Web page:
Qualitative research


Qualitative research is used to reveal motivation aspects of respondent behaviour, personal expectations, notions, values etc. Unlike quantitative research which is based on statistical procedures, qualitative research have an unstandardised character. It is aimed at studying a wide range of object's manifestations and do not track its quantitative regularities but rather are oriented at revealing causalities. Among other advantages, this methods allows free expression of respondents which helps reveal their inherent values and feelings, stimulates their creative potential.

Qualitative methods are most frequently used for the following tasks:


The SOCIS Centre uses the following qualitative research methods in its work:


B. Individual methods: DEEP INTERVIEWS



These are the discussions of posed problems in a group comprised of 8 to 10 participants selected by certain criteria. Discussion is guided by group moderator who asks questions and sees to it that each participant can express their opinion freely without deviating from the discussion topic. It is moderator's responsibility to create conditions for unconstrained and interested communication among participants.

An average duration of a standard FGD is 2-2.5 hours.

Peer groups (mini groups).

This is a transitional form between individual and collective qualitative research methods. In essence, it is deep interviewing of 4 to 6 respondents which allows to obtain detailed information from each participant. This method is used when gathering a full FGD poses difficulties and when deep probing of respondent opinion is necessary.

Nominal groups.

These are used when it is necessary to neutralize group influence, i.e. The influence of majority opinion on the opinion of separate participants. They are used when the level of conflict among participants is significant enough to inhibit group discussion. In such groups, respondents answer questions one at a time. They are allowed to add up to others but are forbidden to interact directly.

Conflict groups.

These are formed of people with drastically antagonist views (e.g. Proponents and opponents of a presidential candidate, brand consumers and competing brand consumers etc.). Such collision of opposite opinions, in a situation where each participant tries to convert their opponent, often proves to be extremely productive, creating new ideas.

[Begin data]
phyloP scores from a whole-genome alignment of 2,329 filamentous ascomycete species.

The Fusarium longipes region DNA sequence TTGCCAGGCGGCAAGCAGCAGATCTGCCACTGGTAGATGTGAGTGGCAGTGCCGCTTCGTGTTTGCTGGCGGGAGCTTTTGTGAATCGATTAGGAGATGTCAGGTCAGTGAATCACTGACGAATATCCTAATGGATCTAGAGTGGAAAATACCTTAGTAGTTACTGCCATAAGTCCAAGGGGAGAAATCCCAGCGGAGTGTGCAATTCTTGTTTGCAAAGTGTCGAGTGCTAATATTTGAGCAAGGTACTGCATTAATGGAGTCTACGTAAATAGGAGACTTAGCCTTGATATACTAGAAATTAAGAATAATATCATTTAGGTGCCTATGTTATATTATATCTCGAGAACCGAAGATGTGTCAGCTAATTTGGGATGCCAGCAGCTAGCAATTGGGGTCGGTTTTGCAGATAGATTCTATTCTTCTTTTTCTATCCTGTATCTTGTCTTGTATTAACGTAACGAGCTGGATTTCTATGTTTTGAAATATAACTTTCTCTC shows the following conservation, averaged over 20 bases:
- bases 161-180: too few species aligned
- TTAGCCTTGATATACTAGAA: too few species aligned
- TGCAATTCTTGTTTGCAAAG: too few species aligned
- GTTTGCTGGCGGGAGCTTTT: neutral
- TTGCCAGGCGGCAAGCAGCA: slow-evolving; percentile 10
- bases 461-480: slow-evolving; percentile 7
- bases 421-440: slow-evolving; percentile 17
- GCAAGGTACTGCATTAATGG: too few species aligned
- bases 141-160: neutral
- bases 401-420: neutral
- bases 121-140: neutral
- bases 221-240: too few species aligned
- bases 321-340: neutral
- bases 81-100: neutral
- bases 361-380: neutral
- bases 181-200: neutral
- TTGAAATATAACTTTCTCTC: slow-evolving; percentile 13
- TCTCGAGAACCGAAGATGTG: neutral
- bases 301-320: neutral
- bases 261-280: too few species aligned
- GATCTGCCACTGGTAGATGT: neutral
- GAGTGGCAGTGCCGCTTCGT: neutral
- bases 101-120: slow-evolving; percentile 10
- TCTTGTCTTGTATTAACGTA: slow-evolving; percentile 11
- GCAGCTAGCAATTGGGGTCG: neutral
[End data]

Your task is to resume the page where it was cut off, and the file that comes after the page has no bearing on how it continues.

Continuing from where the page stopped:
Creative groups.

Their difference from usual FGDs is that their main focus of attention is using various projective techniques aimed at stimulating respondents' creative potential. This causes a longer duration of this FDG (3-4 hours).


It is a variety of creative FGD. Brainstorming is used to generate ideas using a range of projective techniques aimed at activating respondents' creative thinking. During the FGD, ideas are first generated and then discussed, complemented, and developed.

Landing groups.

Usual FGDs which are conducted under real conditions closest to a usual life situation: office, shop, apartment, gym, restaurant etc.

Delphy groups.

These are used in order to obtain prognoses based on collective expert opinion. A list of experts is formed. The experts are then asked to voice their anticipations on the development of an event and to explain their opinions. The opinions of experts are then summed up and key prognoses are outlined. This resume is then passed over to all participants of the group and each of them is asked to give a new prognosis based on received information. These new prognoses serve as a basis for a second resume and so on, until there is no more change in individual prognoses. Research usually consists of 3 or 4 cycles like this.

B. Individual methods: DEEP INTERVIEWS

These comprise unstandardised interviews which are conducted as unconstrained conversations between a moderator and a respondent according to a specific scenario prepared in advanced. They are used in the following situations:

The average deep interview duration is about 1-1.5 hours. Interviewing usually takes place on respondent territory, in the office, apartment etc.